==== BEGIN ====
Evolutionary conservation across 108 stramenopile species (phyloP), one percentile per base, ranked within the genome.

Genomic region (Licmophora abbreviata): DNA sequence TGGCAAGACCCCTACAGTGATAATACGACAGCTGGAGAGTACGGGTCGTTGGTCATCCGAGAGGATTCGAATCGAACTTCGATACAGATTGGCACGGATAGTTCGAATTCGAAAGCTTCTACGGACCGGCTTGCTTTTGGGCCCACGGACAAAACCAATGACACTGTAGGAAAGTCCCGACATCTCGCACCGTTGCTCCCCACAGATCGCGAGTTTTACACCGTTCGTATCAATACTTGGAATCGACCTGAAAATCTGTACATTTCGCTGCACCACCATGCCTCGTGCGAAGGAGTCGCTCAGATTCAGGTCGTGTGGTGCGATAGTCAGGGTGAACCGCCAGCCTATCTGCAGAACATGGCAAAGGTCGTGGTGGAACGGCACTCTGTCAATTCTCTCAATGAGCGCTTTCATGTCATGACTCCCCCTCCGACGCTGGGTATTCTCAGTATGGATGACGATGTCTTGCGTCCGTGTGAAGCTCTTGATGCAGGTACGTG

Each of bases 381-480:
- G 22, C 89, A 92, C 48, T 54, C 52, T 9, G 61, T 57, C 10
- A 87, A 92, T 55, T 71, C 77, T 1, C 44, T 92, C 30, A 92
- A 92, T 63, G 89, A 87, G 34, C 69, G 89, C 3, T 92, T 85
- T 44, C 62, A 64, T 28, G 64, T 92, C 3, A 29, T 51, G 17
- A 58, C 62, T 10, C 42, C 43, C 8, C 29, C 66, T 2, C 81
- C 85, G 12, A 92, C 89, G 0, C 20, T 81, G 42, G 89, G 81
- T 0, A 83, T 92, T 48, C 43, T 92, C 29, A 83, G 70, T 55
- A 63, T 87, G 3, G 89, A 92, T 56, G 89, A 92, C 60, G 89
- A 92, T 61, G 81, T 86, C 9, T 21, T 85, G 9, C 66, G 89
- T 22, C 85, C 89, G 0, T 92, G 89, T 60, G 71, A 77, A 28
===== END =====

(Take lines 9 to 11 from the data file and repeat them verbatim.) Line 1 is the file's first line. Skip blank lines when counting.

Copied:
- C 85, G 12, A 92, C 89, G 0, C 20, T 81, G 42, G 89, G 81
- T 0, A 83, T 92, T 48, C 43, T 92, C 29, A 83, G 70, T 55
- A 63, T 87, G 3, G 89, A 92, T 56, G 89, A 92, C 60, G 89